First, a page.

Yokemate of Keyboards
Posts: 2720 from 2003/2/24
these oppressive regulations?
First, as a sidenote, I think it's amusing to see the difference between the European views and some American views. I.e. in most of Europe we have the idea that ultimately it's a societys responsibility to protect the weak, cure the sick, etc. Or like the topic here, consumer protection (for legal guarantee is about consumer protection
). While some people across the waters look at these things as "oppressive regulations".
In Europe we have the word "opression" in our languages too. But with our European history in regard (Nazism/Fascism/Communism), I suppose we use it for a whole different spectrum of things than consumer/citizen protection.
The legislation applies when a company
is selling to a consumer
(where it's unconditionally mandatory).
Legal guarantee for defective products has at least
a 2 year prescription period. Many counties practice an even longer period, like Sweden who has 3 years. It's 6 years in England, Wales and Northern Ireland and 5 years in Scotland. But it can never be shorter than two years
after delivery. It is the final seller
in the supply chain of the goods that is obligated to fulfill the gurantee towards the consumer, so it is within the sellers interest to market good-quality products.
The consumer must notify the seller of the defectiveness "within reasonable time" after discovery. How long time this is, depends on several things, like the type of product, the type of defectiveness, etc. The time span can never be less than two months. Generally speaking the consumer should not wait, but act as soon as the defectiveness gets discovered.
<6 months after delivery it's the seller that must prove that the item was not defective in case of a conflict ("reverse burden of proof").
>6 months, the consumer must prove that it was defective (so-called "original fault").
>2 years (or more in some countries), the legal guarantee period has ended.
Then there is also something called Commercial Warranty, which might look very similar concept, but is really different from a legal point of view. Issuing commercial warranties is a completely voluntary move from the (often) producer, and is done for marketing reasons and to increase the value of the product in relation to its competitors. Toyota offering a generous 12 year warranty against rusting, may actually win them some purchase decisions over a car manufacturer offering only 3 or 5 years warranty. It also communicates to to customers that the manufacturer really believe in the quality of their products. The Commercial Warranty can never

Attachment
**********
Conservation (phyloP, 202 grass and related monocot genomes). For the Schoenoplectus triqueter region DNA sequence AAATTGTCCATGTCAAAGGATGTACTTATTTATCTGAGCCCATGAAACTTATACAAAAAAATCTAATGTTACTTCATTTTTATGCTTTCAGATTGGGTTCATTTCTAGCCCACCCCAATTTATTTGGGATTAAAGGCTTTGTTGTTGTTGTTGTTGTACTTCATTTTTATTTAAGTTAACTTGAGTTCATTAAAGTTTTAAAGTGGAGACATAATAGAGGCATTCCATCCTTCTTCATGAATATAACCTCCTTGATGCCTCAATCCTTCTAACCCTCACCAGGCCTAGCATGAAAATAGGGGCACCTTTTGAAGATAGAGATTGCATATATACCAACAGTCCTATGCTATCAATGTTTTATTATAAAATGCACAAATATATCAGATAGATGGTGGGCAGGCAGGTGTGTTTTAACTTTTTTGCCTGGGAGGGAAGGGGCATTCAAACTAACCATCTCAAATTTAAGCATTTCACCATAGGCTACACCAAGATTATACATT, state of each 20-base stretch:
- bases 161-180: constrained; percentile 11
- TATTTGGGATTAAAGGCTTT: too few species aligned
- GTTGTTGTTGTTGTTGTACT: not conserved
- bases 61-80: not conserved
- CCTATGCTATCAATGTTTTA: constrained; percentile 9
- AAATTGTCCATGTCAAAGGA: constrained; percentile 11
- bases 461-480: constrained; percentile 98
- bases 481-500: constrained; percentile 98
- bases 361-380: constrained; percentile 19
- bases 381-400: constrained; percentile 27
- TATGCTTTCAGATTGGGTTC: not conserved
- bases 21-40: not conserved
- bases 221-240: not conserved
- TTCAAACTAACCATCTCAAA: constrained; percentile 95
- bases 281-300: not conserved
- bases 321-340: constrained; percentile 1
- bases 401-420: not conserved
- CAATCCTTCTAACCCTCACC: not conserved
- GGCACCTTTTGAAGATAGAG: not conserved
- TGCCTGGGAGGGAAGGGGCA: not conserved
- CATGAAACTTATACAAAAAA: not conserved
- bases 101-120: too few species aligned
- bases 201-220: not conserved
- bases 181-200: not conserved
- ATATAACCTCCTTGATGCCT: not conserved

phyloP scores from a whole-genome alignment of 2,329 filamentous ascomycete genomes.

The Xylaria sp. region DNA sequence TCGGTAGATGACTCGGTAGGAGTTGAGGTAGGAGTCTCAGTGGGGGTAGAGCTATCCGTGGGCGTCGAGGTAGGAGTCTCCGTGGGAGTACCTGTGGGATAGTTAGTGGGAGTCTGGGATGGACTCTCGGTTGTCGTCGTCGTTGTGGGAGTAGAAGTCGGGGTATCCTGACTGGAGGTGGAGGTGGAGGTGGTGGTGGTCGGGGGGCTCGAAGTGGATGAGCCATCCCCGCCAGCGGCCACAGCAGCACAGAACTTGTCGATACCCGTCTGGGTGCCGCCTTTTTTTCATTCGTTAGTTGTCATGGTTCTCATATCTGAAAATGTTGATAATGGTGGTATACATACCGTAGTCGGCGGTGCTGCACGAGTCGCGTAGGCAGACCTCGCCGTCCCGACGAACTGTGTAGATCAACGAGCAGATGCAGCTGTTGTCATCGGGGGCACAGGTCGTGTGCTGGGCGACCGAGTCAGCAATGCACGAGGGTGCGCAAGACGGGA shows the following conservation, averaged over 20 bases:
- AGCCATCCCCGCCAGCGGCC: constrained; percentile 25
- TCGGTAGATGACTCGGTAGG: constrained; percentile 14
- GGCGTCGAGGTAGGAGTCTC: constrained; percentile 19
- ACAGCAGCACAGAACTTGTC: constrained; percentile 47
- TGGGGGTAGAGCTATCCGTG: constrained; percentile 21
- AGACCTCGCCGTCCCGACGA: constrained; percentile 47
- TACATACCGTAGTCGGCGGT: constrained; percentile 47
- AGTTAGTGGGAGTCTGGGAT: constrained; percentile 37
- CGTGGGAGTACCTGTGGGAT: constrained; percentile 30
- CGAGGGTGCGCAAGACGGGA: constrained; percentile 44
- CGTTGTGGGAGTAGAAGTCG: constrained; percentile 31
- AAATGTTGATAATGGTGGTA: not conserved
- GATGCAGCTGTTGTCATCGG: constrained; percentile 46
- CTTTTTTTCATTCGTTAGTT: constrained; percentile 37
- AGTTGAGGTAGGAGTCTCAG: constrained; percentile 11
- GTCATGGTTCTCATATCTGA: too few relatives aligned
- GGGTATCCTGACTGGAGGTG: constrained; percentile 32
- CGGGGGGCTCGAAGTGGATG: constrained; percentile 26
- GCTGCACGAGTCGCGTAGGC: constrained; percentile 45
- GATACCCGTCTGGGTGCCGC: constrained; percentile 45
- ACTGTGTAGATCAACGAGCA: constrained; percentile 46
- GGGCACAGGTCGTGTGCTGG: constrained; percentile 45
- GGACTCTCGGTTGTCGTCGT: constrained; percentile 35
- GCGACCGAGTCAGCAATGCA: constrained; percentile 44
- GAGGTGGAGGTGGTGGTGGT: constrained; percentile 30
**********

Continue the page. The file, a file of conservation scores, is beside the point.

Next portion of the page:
stipulate conditions that are lower or worse
than whats granted by the Legal Guarantee in respective countries. A six month manufacturer warranty on a hairdryer, will still mean at least
two year (or indeed more) legal guarantee in the EU.http://europa.eu/youreurope/citizens/consumers/shopping/guarantees-returns/index_en.htm
(Click "Guarantees for faulty goods")
Choose country at the bottom of the page to explore the additional
consumer protection that applies in various countries on top of the basic mandatory 2 year legal guarantee.
To sum up, the key to the consumer protection laws, is wheter the seller is a company and the buyer is a consumer. And as others has pointed out, Amiga kit is a company. So if you are about to choose between buying from some hobby-dudes in a basement with a soldering iron, or from a EU company like Amiga kit, chose the option that brings you the best protection!
An other interesting issue I am curious about, is whether this product has a CE-marking?
MorphOS is Amiga done right!
MorphOS NG will be AROS done right!